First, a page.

the street. How can I justify this seeming contradiction?
Actually, it's no contradiction at all, if I make
sure that I'm fully aware of the purposes of such laws. The
light is there for our protection as pedestrians and to regulate
traffic, and once there's no threat at all to our safety and
there's no way that I can disrupt traffic, the law becomes a moot
point. The same principal is widely accepted as a
defense when a person injures or kills another in self-defense.
Such a principal can never be applied to laws
concerning taxes, taking other people's property, driving in an
unsafe manner on public streets, etc. And it's up to me to
know the laws and to be responsible in keeping them. If I
don't like the laws of my country or state, I can try to change
them, or I can leave.
want to make my faith an integral part of my life, and not a vague
ideal to which I pay lip service. The rules and laws of my
faith should contribute greatly to the way I act each day, to the
way I treat other people.
I must also respect the religious beliefs (or lack of
same) of other people. The most effective way of sharing my
faith is living a life that reflects the basic tenets of that
faith, not threatening others with hell or telling them how wrong
or how ignorant they are. Since my faith is a great help and
comfort to me in troubled times, I want to offer it to others as a
source of help and comfort, not as a last-chance grasp at avoiding
hell, whatever hell may be.
want my life to be dedicated to helping others in the ways that
I'm best suited to help. I won't compare myself to others
who serve people in ways that are suited to them, but I will keep
track of how well I do, and always seek to improve my service.
don't want to judge others based on looks, actions, lack of
action, whatever I may see. I want to withhold judgment and
learn more about the person and the basic causes of whatever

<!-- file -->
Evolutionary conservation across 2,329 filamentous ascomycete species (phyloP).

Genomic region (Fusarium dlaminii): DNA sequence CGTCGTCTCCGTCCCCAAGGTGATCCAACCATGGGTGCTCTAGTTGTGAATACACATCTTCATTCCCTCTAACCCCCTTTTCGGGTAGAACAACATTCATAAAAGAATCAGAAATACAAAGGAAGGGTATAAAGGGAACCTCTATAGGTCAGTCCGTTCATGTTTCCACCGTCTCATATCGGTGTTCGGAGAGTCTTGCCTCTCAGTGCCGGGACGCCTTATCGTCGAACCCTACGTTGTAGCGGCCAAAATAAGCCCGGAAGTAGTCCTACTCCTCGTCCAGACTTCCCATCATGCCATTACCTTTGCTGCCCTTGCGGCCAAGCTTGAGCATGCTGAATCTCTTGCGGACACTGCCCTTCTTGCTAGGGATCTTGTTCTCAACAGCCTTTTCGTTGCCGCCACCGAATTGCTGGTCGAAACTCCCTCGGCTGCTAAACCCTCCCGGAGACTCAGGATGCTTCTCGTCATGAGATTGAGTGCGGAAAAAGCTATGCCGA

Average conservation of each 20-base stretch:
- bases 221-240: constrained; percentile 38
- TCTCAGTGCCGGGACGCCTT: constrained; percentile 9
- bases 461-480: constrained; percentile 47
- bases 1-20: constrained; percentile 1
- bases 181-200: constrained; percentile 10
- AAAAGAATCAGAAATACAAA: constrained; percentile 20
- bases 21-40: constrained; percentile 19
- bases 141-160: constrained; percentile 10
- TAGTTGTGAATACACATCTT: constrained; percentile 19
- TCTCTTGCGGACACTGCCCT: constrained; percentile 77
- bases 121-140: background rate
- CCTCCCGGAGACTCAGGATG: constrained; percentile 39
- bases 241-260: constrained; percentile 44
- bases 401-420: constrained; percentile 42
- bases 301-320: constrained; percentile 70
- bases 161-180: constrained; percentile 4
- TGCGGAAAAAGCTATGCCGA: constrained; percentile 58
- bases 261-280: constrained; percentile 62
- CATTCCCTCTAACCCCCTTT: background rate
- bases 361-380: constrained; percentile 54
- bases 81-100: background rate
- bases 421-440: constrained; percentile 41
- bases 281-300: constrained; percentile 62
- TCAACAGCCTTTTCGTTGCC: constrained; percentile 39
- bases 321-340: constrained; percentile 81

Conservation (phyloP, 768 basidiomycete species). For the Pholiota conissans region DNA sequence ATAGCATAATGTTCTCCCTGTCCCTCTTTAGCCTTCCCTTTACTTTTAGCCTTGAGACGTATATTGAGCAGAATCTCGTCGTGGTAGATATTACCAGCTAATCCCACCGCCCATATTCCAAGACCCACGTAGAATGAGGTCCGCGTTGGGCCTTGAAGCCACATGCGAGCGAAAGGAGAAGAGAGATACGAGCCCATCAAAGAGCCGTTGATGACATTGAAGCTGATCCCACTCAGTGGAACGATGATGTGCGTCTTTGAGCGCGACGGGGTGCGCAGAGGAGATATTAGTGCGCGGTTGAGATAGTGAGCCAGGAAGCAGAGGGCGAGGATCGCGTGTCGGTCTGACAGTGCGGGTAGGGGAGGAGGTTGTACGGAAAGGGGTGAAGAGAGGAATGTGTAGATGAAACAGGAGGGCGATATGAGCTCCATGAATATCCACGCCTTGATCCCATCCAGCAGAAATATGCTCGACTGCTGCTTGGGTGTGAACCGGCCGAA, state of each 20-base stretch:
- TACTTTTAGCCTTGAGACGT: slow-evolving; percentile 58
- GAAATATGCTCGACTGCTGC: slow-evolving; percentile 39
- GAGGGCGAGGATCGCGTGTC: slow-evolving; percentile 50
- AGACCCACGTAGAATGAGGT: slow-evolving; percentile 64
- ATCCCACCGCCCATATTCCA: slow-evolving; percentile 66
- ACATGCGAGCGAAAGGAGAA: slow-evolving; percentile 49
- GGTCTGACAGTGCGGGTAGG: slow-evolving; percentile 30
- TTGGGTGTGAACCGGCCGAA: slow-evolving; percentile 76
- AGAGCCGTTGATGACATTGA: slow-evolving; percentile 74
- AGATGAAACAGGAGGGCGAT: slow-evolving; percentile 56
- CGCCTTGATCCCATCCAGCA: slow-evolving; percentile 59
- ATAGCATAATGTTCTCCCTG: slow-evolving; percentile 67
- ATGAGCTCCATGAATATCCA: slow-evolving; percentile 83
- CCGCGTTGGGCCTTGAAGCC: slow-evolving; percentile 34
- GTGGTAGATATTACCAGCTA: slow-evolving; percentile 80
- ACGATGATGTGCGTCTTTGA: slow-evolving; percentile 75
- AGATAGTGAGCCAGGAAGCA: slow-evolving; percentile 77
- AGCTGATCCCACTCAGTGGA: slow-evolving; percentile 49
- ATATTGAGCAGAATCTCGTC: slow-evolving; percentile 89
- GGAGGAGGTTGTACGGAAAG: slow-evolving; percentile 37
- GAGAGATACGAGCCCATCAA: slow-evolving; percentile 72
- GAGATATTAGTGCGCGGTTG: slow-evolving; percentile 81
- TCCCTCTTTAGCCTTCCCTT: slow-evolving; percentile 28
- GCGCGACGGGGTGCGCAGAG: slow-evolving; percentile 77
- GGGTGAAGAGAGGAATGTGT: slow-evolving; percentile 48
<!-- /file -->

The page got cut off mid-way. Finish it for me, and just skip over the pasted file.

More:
actions I may see. Most negative actions are the result of a
troubled heart or soul, and any judgment without background
knowledge is harsh and unfair by nature.
want to focus on the positive and beautiful things that life
offers, without ignoring the negative, painful, and harmful
aspects of life. Much of my attitude towards life depends on
my perspective: what I see and how I see it. If I
focus on the negative, allowing it to be the dominant influence in
my mind, then my life definitely will take on a negative
slant. I want my focus to be on those things that help us to
get through life, such as trees and great people and education and
really good movies and songs.
I can't, however, ignore the negative and
harmful. In ignoring the bad, we allow it to continue, to
perpetuate itself. If I try to pretend it's not there, I'll
allow it to hurt people close to me, and that's not something I
can do with a clear conscience. I may not be able to stop or
change the negative, but unless I'm aware of it and have studied
it an know it, I won't be able to help others to deal with it
effectively when it affects them.
And if I focus on the negative things in my life, I
use up a lot of energy and time looking at problems with money,
other people, work, etc., and that energy has no effect at all on
the problems. I want to focus on finding solutions, and then
on trying to make those solutions work.
It's important to me that I make it clear that living by these
rules is rather simple. I don't obsess about them, and my
mind isn't always filled with rules and regulations. I don't
even think about these rules during most of my daily life.
But I know that if I want these rules of action to be an integral
part of who I am, I have to think about them and work on
them. But I make a great effort to enjoy life fully and make
my life a positive experience. I don't want to look back on
my life and say "Look how well I followed rules," but I
believe that by setting rules such as these and trying to follow
them, I'll be able to look back and and say that I got a lot out
of my years here--that I enjoyed the enjoyable, that I was
awe-stricken at the awesome, that I cared for and helped other
people, that I met challenges and strived to do my best, and that
I learned as much as I could about our world and the people in it.
We have many decisions to make every day, and these
rules help me a great deal in making them. If I have no set
rules on matters that I consider to be important, decisions become
much more difficult, and it becomes much easier to rationalize
decisions that may not be for the best.
And no, I don't follow all these rules all the
time. I wish I did, but I don't. But I also don't beat
myself up for the occasional slip here and there. I try my
best, but I don't always do my best. But at least I try, and
at least I'm conscious of the fact that I'm working on what I see
to be an extremely important part of who I am.